The Hong Kong government has insisted that free speech is not under threat. But on Saturday, the city’s public library system said that books by some prominent activists had been removed from circulation while officials reviewed whether they violated the new law.

The censorship has crept even into private homes.

In June of last year, Katie Lam took her two young sons to a large rally. Her older son wore a cap that read “Hong Konger” and raised a handmade sign saying, “Don’t shoot us.”

Now Ms. Lam, a data analyst, is anxious about what her sons say at home. One of them is having a birthday party in two weeks, and Ms. Lam wondered if she should hide a print displayed on the piano that reads “Liberate Hong Kong, Revolution of Our Times,” a slogan that the government says could be considered subversive.

The boys loved singing “Glory to Hong Kong,” the unofficial anthem of the protest movement. She worries that the neighbors will hear it.

“Even though we all knew it would happen one day,” she said of China’s intervention, “it’s still painful.”

Xu Zhe, a 22-year-old recent college graduate, said the law was needed to address the “terrorism” committed by some protesters. He had been horrified by a clash in November, when some demonstrators poured gasoline on a man who had scolded them, then set him ablaze.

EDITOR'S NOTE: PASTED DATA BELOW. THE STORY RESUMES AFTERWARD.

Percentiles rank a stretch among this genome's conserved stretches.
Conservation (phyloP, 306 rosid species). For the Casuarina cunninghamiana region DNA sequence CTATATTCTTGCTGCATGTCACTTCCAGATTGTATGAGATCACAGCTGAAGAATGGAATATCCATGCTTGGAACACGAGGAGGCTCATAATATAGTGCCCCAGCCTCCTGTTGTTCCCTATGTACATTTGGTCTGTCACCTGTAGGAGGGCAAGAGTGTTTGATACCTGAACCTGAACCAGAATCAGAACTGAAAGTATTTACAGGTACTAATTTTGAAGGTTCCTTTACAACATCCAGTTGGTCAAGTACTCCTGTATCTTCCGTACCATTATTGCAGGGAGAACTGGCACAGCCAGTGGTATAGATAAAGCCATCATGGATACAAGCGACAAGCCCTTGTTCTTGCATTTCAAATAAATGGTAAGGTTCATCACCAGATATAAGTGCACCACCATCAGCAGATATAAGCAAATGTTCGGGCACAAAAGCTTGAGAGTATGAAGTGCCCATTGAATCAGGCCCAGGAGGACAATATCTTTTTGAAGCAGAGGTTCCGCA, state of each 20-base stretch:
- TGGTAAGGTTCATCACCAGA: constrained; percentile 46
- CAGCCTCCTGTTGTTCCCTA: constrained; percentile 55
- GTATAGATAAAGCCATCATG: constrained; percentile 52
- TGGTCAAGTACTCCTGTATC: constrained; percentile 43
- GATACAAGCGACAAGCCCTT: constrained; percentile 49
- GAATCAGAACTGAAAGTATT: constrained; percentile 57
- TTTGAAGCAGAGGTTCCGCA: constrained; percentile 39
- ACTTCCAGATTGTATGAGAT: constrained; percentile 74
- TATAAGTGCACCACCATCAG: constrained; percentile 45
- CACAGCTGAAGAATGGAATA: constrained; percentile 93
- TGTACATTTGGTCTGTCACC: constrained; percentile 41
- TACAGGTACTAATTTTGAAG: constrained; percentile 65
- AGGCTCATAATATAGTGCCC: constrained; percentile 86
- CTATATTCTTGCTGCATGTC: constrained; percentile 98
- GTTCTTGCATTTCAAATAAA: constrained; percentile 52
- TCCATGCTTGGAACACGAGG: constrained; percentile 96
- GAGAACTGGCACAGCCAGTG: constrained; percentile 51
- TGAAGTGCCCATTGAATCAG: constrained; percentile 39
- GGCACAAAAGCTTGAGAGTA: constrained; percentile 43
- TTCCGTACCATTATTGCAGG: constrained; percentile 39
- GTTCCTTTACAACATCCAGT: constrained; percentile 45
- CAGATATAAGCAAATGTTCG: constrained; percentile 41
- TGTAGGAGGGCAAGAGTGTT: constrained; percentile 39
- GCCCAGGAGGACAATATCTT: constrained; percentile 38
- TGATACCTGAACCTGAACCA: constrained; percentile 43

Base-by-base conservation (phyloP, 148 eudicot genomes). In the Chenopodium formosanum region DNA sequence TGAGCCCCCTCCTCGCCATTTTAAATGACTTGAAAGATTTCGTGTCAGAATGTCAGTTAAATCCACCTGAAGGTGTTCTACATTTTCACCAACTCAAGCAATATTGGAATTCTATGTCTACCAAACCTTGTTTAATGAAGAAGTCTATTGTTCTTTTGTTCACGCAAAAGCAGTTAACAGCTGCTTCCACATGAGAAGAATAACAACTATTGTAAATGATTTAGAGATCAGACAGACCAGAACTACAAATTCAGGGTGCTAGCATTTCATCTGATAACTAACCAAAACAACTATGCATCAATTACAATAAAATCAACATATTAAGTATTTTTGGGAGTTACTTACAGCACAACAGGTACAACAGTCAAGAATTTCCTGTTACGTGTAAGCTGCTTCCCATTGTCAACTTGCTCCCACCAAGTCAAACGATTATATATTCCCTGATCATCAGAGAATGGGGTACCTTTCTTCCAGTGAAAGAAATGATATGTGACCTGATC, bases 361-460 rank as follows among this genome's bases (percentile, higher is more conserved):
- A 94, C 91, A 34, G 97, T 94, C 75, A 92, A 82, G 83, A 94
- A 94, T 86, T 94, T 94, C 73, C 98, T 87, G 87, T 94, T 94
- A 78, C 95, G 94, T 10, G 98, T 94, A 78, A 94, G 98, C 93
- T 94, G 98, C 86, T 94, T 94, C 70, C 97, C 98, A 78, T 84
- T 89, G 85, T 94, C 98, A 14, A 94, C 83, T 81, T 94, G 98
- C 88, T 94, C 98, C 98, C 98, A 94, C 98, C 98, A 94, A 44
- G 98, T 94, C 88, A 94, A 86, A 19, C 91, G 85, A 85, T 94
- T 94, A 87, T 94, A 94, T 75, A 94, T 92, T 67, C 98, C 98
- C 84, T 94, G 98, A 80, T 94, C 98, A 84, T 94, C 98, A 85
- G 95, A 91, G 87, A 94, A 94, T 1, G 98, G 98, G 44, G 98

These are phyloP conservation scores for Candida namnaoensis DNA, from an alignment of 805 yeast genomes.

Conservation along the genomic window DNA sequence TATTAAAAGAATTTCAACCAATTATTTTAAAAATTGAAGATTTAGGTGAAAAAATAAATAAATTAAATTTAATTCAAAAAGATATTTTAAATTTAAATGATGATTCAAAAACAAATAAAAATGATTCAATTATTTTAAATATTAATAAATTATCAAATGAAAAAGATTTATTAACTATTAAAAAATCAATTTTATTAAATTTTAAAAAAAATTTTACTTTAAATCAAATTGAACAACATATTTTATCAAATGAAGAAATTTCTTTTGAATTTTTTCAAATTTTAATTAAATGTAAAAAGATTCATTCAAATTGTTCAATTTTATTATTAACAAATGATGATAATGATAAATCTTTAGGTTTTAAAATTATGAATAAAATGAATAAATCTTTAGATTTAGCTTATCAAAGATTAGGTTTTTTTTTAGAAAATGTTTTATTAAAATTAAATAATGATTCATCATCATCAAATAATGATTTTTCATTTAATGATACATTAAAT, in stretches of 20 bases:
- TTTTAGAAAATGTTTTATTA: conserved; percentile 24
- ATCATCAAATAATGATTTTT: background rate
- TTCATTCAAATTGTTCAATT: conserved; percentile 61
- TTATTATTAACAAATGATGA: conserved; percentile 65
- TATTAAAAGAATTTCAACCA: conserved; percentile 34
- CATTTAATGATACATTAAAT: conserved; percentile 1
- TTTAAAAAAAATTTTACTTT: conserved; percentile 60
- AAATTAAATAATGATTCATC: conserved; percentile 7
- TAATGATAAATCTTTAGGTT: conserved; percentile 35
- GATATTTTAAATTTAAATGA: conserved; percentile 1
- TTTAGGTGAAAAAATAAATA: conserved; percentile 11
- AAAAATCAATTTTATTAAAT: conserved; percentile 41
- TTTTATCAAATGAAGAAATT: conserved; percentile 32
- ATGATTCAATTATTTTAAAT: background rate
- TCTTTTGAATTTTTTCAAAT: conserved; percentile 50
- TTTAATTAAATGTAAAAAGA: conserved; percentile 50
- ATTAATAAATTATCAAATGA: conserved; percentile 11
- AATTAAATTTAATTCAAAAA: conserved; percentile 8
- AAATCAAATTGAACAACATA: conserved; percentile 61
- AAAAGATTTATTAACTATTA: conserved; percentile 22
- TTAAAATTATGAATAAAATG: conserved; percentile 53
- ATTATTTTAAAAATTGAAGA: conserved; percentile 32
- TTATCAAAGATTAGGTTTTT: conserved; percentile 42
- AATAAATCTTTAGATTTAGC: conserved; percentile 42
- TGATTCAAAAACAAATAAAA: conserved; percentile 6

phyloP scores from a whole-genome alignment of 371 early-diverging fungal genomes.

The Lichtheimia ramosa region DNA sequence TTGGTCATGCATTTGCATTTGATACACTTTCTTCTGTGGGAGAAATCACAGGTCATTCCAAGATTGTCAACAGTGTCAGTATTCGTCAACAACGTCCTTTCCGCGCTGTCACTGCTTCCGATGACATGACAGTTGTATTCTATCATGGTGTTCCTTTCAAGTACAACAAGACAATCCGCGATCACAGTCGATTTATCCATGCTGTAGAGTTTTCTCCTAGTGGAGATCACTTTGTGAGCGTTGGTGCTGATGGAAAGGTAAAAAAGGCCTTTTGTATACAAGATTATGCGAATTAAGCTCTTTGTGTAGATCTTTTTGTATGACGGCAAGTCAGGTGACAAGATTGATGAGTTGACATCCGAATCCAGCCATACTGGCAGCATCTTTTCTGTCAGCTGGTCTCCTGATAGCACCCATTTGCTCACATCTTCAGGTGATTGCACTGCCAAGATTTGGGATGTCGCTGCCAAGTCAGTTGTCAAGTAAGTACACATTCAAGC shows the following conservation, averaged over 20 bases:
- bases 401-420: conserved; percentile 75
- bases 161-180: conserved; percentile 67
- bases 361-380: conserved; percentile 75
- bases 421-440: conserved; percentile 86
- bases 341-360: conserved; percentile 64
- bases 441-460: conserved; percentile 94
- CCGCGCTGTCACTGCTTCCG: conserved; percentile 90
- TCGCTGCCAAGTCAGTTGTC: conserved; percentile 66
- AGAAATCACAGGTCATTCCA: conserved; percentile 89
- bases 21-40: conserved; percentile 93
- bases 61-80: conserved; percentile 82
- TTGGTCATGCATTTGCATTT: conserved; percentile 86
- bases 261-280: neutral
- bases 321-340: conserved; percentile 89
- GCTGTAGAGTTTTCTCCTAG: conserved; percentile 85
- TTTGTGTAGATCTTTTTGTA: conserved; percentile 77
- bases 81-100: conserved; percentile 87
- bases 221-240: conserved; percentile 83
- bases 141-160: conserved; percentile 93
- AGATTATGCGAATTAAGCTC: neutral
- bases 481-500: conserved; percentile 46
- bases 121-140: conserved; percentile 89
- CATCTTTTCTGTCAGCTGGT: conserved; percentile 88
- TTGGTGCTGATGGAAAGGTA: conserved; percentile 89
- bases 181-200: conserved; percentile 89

But Mr. Xu also worried that the law could be used to clamp down on dissent, including speech. Mr. Xu, who grew up on the mainland before attending university in Hong Kong, had never had a chance to protest at home. Last year, he attended his first demonstration, a small gathering against violence.

If Hong Kongers lost the right to protest, he said, “I would feel deeply, deeply regretful.”

Few people in the city know the price of protest better than Rowena He, a historian at the Chinese University of Hong Kong. For more than two decades, Professor He has studied the 1989 Tiananmen Square crackdown, when Chinese troops gunned down protesters in Beijing.

Her office is an informal museum of the massacre, with a miniature replica on her bookshelf of the “Goddess of Democracy” statue that the Tiananmen protesters erected shortly before the killings.

On Wednesday, the day after the security law was enacted, one of Professor He’s students decided to walk around Hong Kong, documenting a city on the cusp of change. He sent her a photo of a row of Chinese flags, flapping in the wind. On a sidewalk railing nearby, a banner supporting a pastor imprisoned on the mainland had been ripped in half.

“You are a real historian,” Professor He responded.

Even as old markers of resistance have come down, subtler ones have surfaced. Some protesters have turned to puns and created new meaning from well-worn phrases, a tactic long adopted by mainland internet users to skirt government censorship.

Source link Breaking News

Leave a Reply

Your email address will not be published. Required fields are marked *